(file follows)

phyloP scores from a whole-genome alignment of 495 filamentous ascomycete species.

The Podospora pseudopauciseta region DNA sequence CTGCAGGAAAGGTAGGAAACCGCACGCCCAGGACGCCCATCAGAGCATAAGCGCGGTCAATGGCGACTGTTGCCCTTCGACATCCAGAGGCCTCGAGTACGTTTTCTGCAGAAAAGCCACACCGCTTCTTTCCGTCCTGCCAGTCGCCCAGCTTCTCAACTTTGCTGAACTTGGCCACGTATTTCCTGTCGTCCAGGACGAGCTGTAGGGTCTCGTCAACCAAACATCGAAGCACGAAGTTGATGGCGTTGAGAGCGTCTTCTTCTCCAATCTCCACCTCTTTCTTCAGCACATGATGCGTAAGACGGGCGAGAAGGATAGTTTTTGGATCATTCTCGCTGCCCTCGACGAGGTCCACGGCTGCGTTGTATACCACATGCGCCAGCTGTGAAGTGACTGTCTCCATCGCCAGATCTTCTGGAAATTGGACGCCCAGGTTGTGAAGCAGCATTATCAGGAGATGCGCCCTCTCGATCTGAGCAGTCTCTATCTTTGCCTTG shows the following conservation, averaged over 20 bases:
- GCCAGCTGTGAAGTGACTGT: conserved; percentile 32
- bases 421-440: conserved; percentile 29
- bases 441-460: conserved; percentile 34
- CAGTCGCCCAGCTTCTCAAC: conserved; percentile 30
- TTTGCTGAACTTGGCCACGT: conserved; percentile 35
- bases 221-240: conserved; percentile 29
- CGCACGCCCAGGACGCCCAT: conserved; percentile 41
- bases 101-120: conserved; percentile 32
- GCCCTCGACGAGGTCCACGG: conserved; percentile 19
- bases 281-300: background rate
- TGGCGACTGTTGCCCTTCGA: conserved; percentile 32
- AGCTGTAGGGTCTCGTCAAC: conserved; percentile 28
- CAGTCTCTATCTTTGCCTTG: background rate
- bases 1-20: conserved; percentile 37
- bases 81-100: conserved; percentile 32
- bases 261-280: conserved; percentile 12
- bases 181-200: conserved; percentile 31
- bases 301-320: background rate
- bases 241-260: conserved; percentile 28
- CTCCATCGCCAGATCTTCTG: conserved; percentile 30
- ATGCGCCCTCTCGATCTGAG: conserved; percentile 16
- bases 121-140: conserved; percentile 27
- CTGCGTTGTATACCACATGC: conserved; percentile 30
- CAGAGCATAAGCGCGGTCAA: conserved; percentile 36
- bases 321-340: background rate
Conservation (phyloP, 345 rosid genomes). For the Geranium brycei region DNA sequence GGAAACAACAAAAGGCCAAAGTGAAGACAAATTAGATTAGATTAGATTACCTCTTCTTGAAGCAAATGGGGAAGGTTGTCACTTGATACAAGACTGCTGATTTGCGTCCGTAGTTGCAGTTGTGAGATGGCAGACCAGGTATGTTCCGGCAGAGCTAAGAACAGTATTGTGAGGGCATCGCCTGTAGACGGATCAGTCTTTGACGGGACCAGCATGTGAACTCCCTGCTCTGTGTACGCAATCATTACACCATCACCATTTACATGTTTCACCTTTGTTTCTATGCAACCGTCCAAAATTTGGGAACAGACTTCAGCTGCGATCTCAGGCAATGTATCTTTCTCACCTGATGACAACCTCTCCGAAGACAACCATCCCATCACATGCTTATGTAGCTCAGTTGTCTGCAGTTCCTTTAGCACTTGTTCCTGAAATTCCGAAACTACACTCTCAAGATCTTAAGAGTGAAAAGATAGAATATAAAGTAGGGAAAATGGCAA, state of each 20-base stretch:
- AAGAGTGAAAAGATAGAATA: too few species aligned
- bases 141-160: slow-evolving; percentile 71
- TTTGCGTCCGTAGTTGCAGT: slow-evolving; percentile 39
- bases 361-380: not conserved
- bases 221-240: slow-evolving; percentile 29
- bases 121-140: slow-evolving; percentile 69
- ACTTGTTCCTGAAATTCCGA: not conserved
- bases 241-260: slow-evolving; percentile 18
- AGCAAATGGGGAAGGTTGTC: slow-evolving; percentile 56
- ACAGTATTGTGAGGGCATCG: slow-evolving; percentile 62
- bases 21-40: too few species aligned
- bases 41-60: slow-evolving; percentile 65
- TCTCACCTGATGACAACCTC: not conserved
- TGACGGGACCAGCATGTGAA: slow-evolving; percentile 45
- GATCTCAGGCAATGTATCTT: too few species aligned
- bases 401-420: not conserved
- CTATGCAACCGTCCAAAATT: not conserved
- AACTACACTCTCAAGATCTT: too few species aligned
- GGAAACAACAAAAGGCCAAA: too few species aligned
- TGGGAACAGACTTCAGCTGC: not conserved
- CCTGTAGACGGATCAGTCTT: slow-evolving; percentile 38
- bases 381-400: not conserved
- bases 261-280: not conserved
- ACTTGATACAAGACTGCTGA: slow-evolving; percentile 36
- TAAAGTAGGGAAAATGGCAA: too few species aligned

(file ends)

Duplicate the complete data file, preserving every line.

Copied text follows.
phyloP scores from a whole-genome alignment of 495 filamentous ascomycete species.

The Podospora pseudopauciseta region DNA sequence CTGCAGGAAAGGTAGGAAACCGCACGCCCAGGACGCCCATCAGAGCATAAGCGCGGTCAATGGCGACTGTTGCCCTTCGACATCCAGAGGCCTCGAGTACGTTTTCTGCAGAAAAGCCACACCGCTTCTTTCCGTCCTGCCAGTCGCCCAGCTTCTCAACTTTGCTGAACTTGGCCACGTATTTCCTGTCGTCCAGGACGAGCTGTAGGGTCTCGTCAACCAAACATCGAAGCACGAAGTTGATGGCGTTGAGAGCGTCTTCTTCTCCAATCTCCACCTCTTTCTTCAGCACATGATGCGTAAGACGGGCGAGAAGGATAGTTTTTGGATCATTCTCGCTGCCCTCGACGAGGTCCACGGCTGCGTTGTATACCACATGCGCCAGCTGTGAAGTGACTGTCTCCATCGCCAGATCTTCTGGAAATTGGACGCCCAGGTTGTGAAGCAGCATTATCAGGAGATGCGCCCTCTCGATCTGAGCAGTCTCTATCTTTGCCTTG shows the following conservation, averaged over 20 bases:
- GCCAGCTGTGAAGTGACTGT: conserved; percentile 32
- bases 421-440: conserved; percentile 29
- bases 441-460: conserved; percentile 34
- CAGTCGCCCAGCTTCTCAAC: conserved; percentile 30
- TTTGCTGAACTTGGCCACGT: conserved; percentile 35
- bases 221-240: conserved; percentile 29
- CGCACGCCCAGGACGCCCAT: conserved; percentile 41
- bases 101-120: conserved; percentile 32
- GCCCTCGACGAGGTCCACGG: conserved; percentile 19
- bases 281-300: background rate
- TGGCGACTGTTGCCCTTCGA: conserved; percentile 32
- AGCTGTAGGGTCTCGTCAAC: conserved; percentile 28
- CAGTCTCTATCTTTGCCTTG: background rate
- bases 1-20: conserved; percentile 37
- bases 81-100: conserved; percentile 32
- bases 261-280: conserved; percentile 12
- bases 181-200: conserved; percentile 31
- bases 301-320: background rate
- bases 241-260: conserved; percentile 28
- CTCCATCGCCAGATCTTCTG: conserved; percentile 30
- ATGCGCCCTCTCGATCTGAG: conserved; percentile 16
- bases 121-140: conserved; percentile 27
- CTGCGTTGTATACCACATGC: conserved; percentile 30
- CAGAGCATAAGCGCGGTCAA: conserved; percentile 36
- bases 321-340: background rate
Conservation (phyloP, 345 rosid genomes). For the Geranium brycei region DNA sequence GGAAACAACAAAAGGCCAAAGTGAAGACAAATTAGATTAGATTAGATTACCTCTTCTTGAAGCAAATGGGGAAGGTTGTCACTTGATACAAGACTGCTGATTTGCGTCCGTAGTTGCAGTTGTGAGATGGCAGACCAGGTATGTTCCGGCAGAGCTAAGAACAGTATTGTGAGGGCATCGCCTGTAGACGGATCAGTCTTTGACGGGACCAGCATGTGAACTCCCTGCTCTGTGTACGCAATCATTACACCATCACCATTTACATGTTTCACCTTTGTTTCTATGCAACCGTCCAAAATTTGGGAACAGACTTCAGCTGCGATCTCAGGCAATGTATCTTTCTCACCTGATGACAACCTCTCCGAAGACAACCATCCCATCACATGCTTATGTAGCTCAGTTGTCTGCAGTTCCTTTAGCACTTGTTCCTGAAATTCCGAAACTACACTCTCAAGATCTTAAGAGTGAAAAGATAGAATATAAAGTAGGGAAAATGGCAA, state of each 20-base stretch:
- AAGAGTGAAAAGATAGAATA: too few species aligned
- bases 141-160: slow-evolving; percentile 71
- TTTGCGTCCGTAGTTGCAGT: slow-evolving; percentile 39
- bases 361-380: not conserved
- bases 221-240: slow-evolving; percentile 29
- bases 121-140: slow-evolving; percentile 69
- ACTTGTTCCTGAAATTCCGA: not conserved
- bases 241-260: slow-evolving; percentile 18
- AGCAAATGGGGAAGGTTGTC: slow-evolving; percentile 56
- ACAGTATTGTGAGGGCATCG: slow-evolving; percentile 62
- bases 21-40: too few species aligned
- bases 41-60: slow-evolving; percentile 65
- TCTCACCTGATGACAACCTC: not conserved
- TGACGGGACCAGCATGTGAA: slow-evolving; percentile 45
- GATCTCAGGCAATGTATCTT: too few species aligned
- bases 401-420: not conserved
- CTATGCAACCGTCCAAAATT: not conserved
- AACTACACTCTCAAGATCTT: too few species aligned
- GGAAACAACAAAAGGCCAAA: too few species aligned
- TGGGAACAGACTTCAGCTGC: not conserved
- CCTGTAGACGGATCAGTCTT: slow-evolving; percentile 38
- bases 381-400: not conserved
- bases 261-280: not conserved
- ACTTGATACAAGACTGCTGA: slow-evolving; percentile 36
- TAAAGTAGGGAAAATGGCAA: too few species aligned